The media hot take, the quick response to unfamiliar news, generally ages like milk left out in the August sun. Sonia Saraiya's reaction to Trevor Noah, the new host of The Daily Show, has not even aged that well. A few hours after Comedy Central announced that the South African comic would replace Jon Stewart, Salon's TV critic predicted a surge of "right-wing rage" because "conservative critics have a practiced, doublespeaking method of piling on the heat on figures who stand out because of their race or gender or sexuality," and obviously their guns would turn on Noah.
"I hope we can prove to Noah that we deserve him," wrote Saraiya, "and that we’ll stand for him, too, when it’s necessary."
Not 24 hours later, Salon published a piece about how Noah's old tweets—not conservatives—might "kill The Daily Show." As Sonny Bunch helpfully recounts, the Internet discovered that Noah, who'd grown phenomenally popular in the rest of the Anglosphere, had a bit of a clunker problem.
This has all led to some whipsawing in progressive media, from a Trevor Noah welcome wagon to a caravan of pitchfork-wielding villagers. On Monday, Vox's Max Fisher introduced Noah to readers with "seven of his funniest clips," and predicted that the host would make his show "a fresh and perhaps invaluable contribution to how we talk—and joke—about race and nationality." He proved it, with a dive into Noah's popular videos, pulling out solid routines about how bad Africans looked in famine relief ads and how mixed-race people get "upgraded to black" when they're famous.
Yet within a day, there was dissent within Vox; writer Kelsey McKinney was explaining why Noah might be unfit to lead TDS. "A Daily Show host should be held to a higher standard than other comedians," she wrote in regard to the tweets. "These jokes are offensive because they are reflections of cultures that are oppressive and privileged—and rather than being critical of those societal constructions, the jokes instead reinforce them."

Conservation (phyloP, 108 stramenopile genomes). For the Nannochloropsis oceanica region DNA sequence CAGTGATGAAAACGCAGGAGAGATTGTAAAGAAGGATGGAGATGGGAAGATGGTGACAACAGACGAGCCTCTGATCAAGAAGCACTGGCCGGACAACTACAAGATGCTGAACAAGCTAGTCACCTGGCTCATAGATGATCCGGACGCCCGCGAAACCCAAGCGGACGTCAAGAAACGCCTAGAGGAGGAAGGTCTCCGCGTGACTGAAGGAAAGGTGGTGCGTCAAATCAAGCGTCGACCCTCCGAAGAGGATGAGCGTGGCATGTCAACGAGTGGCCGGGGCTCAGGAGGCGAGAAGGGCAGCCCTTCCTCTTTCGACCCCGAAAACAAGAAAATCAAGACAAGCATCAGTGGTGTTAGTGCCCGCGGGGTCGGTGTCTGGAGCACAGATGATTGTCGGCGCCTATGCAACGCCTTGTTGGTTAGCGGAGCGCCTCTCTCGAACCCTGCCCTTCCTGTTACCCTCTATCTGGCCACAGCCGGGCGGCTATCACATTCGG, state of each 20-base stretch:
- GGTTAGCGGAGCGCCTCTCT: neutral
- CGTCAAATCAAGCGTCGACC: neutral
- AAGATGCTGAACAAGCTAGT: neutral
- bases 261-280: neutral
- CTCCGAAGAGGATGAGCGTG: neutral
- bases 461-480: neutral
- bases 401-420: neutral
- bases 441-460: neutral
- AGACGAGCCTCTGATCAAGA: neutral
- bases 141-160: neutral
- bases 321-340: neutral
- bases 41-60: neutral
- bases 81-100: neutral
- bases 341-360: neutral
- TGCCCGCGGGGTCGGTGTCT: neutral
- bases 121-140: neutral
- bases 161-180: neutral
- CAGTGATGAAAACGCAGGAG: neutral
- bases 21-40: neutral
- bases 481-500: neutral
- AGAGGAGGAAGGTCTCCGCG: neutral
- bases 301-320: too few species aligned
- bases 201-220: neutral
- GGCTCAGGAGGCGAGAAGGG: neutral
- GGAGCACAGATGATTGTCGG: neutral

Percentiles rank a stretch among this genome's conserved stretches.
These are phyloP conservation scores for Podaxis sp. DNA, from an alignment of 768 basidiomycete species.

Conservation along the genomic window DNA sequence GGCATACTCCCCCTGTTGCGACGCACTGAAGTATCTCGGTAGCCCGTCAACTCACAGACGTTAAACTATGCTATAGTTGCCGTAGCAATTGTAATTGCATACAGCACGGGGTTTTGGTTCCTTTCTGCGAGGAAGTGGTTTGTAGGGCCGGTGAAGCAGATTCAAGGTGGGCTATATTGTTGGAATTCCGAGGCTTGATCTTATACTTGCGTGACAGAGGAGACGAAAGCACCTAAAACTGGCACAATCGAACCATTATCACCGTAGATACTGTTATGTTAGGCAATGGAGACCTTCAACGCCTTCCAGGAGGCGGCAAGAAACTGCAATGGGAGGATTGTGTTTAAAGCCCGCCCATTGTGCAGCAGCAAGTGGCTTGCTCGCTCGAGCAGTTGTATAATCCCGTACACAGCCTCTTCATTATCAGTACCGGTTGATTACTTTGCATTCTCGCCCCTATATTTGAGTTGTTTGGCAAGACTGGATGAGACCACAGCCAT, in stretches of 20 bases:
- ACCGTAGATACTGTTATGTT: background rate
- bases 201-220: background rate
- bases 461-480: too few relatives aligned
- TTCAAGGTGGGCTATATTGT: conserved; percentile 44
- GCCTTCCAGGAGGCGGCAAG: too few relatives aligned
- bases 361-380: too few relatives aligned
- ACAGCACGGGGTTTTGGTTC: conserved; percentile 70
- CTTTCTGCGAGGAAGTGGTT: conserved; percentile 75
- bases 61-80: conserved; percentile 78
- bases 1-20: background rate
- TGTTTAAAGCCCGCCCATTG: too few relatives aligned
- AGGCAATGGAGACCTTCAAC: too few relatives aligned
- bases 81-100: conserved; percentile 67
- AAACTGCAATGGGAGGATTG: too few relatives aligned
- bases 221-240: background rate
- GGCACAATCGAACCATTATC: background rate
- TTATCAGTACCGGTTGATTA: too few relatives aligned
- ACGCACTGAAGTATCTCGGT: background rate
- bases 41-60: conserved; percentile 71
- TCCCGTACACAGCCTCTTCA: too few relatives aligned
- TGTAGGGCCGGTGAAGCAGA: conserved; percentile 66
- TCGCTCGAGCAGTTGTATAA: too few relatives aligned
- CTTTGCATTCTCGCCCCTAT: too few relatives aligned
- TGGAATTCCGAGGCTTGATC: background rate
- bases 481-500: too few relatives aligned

In another era, like when Stewart took over TDS, a couple of clunkers about race and gender would have been just that—clunkers. The audience groans, the show moves on. But the show plays a larger role in progressive life and thought than anyone could have expected when Stewart took the job. Just a year ago, Stephen Colbert's show spent days fending off a charge of racism for a joke about Washington Redskins host Dan Snyder that imagined Colbert setting up his own offensively named pro-Asian foundation.
"The guises of 'satire,' 'irony,' and 'humor' are not shields of armor against criticism," wrote Suey Park, a Twitter critic who parlayed the success of a #CancelColbert hashtag into a guest column for Time magazine. "These white liberals are not mad that we pointed out racism, they are mad that they now have to consider the ways in which they may be racist."
Implicit in that analysis: The elevated status of The Colbert Report, and The Daily Show, meant that they needed to enrich their viewers as well as entertaining them. The phenomenal success of John Oliver's HBO spinoff of TDS, Last Week Tonight, has not entirely been about his humor. Oliver's monologues show up on progressive sites, on Monday mornings, as viral explainers for things that are Wrong With America. The brand of satire Stewart invented now plays for progressives the role that Fox News or talk radio plays for conservatives.
In his Vox analysis of why Noah would work, Fisher insisted that a South African comic with routines that challenged people's hidebound views of race was just what the show needed. It wasn't just a way for Comedy Central to avoid replacing Stewart with a carbon copy. "Americans love to hear themselves mocked by foreigners," wrote Fisher. "It's a low-stakes way of talking about American problems and weird habits, and there's also a real degree of narcissism to it: people just like hearing about themselves."
That was seemingly contradicted by the belly-flop of Piers Morgan's CNN show, which turned the British host into an easy villain of gun rights groups. But CNN's ambitions and the inherited ambitions of Comedy Central are very different.